The yen gained against the euro and the dollar on speculation the global economic recovery will slow, reducing demand for higher-yielding assets.
The yen rose to 134.95 per euro as of 1:25 p.m. in Tokyo from 135.89 in New York yesterday, after earlier reaching 134.90, the highest level since Oct. 20. Japan’s currency fetched 91.12 per dollar from 91.80. The dollar traded at $1.4808 per euro from $1.4804 yesterday, when it touched $1.4770, the strongest level since Oct. 13.

The dollar fell against the Japanese currency after the Wall Street Journal reported, citing people familiar with the situation, that the U.S. Treasury Department and GMAC Financial Services Inc. are talking about a third round of taxpayer support for the lender.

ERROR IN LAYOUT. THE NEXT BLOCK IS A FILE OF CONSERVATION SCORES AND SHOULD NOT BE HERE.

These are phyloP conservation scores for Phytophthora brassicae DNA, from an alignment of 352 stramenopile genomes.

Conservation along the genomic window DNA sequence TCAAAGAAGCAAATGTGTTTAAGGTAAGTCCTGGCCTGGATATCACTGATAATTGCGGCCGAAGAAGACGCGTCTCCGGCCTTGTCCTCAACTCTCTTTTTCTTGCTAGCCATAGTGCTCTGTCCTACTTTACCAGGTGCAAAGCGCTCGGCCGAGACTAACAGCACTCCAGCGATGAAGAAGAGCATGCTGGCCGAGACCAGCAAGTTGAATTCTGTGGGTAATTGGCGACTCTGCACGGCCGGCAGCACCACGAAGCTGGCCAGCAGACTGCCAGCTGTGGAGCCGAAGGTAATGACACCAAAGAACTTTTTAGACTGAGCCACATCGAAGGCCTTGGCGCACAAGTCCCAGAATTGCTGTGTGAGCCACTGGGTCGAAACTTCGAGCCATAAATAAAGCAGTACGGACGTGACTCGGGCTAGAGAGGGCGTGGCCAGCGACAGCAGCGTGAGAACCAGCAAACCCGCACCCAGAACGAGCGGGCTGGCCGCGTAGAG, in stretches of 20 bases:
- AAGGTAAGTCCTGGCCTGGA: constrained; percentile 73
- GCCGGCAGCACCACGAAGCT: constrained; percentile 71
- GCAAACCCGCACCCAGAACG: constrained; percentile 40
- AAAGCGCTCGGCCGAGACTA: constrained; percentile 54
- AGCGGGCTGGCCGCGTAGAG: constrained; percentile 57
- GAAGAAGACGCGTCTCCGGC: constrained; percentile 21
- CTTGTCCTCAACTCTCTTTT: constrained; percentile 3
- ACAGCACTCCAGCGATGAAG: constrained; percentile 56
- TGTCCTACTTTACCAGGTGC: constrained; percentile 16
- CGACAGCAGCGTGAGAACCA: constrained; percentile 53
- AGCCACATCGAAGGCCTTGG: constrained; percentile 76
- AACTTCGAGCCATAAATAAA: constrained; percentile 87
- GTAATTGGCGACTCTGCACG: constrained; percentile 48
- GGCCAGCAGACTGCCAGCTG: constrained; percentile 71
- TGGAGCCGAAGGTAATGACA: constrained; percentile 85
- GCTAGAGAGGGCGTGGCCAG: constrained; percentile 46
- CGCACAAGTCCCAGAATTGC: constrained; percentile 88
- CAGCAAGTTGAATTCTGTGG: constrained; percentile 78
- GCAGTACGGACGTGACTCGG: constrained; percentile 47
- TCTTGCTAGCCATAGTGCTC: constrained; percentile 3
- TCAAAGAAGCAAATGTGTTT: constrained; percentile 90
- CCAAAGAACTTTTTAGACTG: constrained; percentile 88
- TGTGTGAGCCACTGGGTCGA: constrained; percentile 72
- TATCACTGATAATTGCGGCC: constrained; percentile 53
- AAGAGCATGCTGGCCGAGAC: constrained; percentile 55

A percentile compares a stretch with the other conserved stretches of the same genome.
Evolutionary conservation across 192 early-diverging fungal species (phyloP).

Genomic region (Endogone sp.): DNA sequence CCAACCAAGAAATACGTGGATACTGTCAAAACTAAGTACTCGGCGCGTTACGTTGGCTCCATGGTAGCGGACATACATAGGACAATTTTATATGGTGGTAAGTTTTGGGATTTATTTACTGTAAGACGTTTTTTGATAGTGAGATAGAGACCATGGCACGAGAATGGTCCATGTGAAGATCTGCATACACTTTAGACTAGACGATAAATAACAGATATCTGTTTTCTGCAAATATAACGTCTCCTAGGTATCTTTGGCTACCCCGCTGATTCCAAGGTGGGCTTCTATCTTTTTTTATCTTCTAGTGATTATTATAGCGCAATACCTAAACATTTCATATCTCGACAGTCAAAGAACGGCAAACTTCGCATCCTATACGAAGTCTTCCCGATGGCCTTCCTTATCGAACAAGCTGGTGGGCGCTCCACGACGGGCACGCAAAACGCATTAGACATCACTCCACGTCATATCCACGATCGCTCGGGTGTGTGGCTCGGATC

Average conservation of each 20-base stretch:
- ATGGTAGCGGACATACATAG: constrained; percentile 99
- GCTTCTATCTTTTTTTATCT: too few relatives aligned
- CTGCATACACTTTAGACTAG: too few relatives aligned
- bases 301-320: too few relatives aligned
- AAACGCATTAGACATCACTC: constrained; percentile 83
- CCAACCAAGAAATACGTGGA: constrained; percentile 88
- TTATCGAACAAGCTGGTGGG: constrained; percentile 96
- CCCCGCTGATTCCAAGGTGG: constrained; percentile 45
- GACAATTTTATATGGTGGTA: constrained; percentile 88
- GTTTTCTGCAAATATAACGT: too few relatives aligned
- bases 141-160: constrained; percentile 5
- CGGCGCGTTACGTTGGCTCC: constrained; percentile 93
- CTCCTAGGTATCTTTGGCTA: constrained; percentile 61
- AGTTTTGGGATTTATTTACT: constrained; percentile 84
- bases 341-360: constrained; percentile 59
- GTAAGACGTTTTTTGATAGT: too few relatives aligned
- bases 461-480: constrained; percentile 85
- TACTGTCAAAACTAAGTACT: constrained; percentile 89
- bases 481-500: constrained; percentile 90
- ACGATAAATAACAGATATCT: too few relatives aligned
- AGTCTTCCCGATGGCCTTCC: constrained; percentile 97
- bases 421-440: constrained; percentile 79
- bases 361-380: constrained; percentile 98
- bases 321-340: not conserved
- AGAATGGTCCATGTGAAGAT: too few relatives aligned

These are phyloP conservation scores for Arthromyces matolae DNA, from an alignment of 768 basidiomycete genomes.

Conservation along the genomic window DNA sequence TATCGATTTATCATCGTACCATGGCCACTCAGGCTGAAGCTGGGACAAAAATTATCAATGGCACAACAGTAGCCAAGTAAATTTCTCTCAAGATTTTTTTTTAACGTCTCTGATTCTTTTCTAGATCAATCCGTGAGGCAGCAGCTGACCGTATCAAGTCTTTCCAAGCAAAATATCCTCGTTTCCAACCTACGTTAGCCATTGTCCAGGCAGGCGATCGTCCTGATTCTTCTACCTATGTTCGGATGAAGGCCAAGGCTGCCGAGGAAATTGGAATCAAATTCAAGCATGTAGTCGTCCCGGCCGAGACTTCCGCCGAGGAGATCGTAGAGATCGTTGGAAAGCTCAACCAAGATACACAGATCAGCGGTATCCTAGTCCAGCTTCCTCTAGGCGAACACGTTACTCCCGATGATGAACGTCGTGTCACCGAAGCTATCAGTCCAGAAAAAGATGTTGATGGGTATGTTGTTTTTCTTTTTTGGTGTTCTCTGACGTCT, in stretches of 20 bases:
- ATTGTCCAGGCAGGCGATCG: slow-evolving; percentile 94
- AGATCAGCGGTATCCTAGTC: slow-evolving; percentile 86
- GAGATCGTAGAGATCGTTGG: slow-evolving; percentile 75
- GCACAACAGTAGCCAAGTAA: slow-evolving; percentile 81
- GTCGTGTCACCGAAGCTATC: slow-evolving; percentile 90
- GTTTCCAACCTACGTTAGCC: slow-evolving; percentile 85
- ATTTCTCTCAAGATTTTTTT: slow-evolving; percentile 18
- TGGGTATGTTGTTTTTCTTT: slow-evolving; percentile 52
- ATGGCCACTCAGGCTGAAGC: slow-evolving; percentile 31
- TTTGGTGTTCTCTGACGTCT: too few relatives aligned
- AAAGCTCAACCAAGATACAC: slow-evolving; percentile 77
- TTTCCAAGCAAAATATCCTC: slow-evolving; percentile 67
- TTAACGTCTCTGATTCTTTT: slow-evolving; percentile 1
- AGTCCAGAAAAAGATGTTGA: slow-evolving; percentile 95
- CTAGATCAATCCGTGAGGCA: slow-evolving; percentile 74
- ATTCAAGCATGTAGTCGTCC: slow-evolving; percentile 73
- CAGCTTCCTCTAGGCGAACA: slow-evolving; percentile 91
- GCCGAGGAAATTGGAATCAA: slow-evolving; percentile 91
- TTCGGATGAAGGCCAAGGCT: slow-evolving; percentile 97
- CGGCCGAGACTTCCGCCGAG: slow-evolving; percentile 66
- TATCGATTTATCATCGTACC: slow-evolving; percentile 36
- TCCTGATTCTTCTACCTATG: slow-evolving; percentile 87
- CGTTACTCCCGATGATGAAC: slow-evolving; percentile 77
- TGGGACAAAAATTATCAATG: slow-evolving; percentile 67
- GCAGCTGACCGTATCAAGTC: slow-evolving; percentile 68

“This development may renew worries over the health of the U.S. financial sector,” Takashi Kudo, director of foreign- exchange sales at NTTSmartTrade Inc., a unit of Nippon Telegraph & Telephone Corp., said about the GMAC report. “This could add to the argument for the Fed to keep borrowing costs low, and would likely be negative for the dollar and positive for the yen.”
The infusion would range from $2.8 billion to $5.6 billion and be in the form of preferred stock that may increase the government’s stake from its current 34 percent if converted to common equity, the Journal said.
The dollar reached 92.32 yen yesterday, the strongest level , on speculation that Federal Reserves will change rhetoric on the duration of credit easing when policy makers meet next week.


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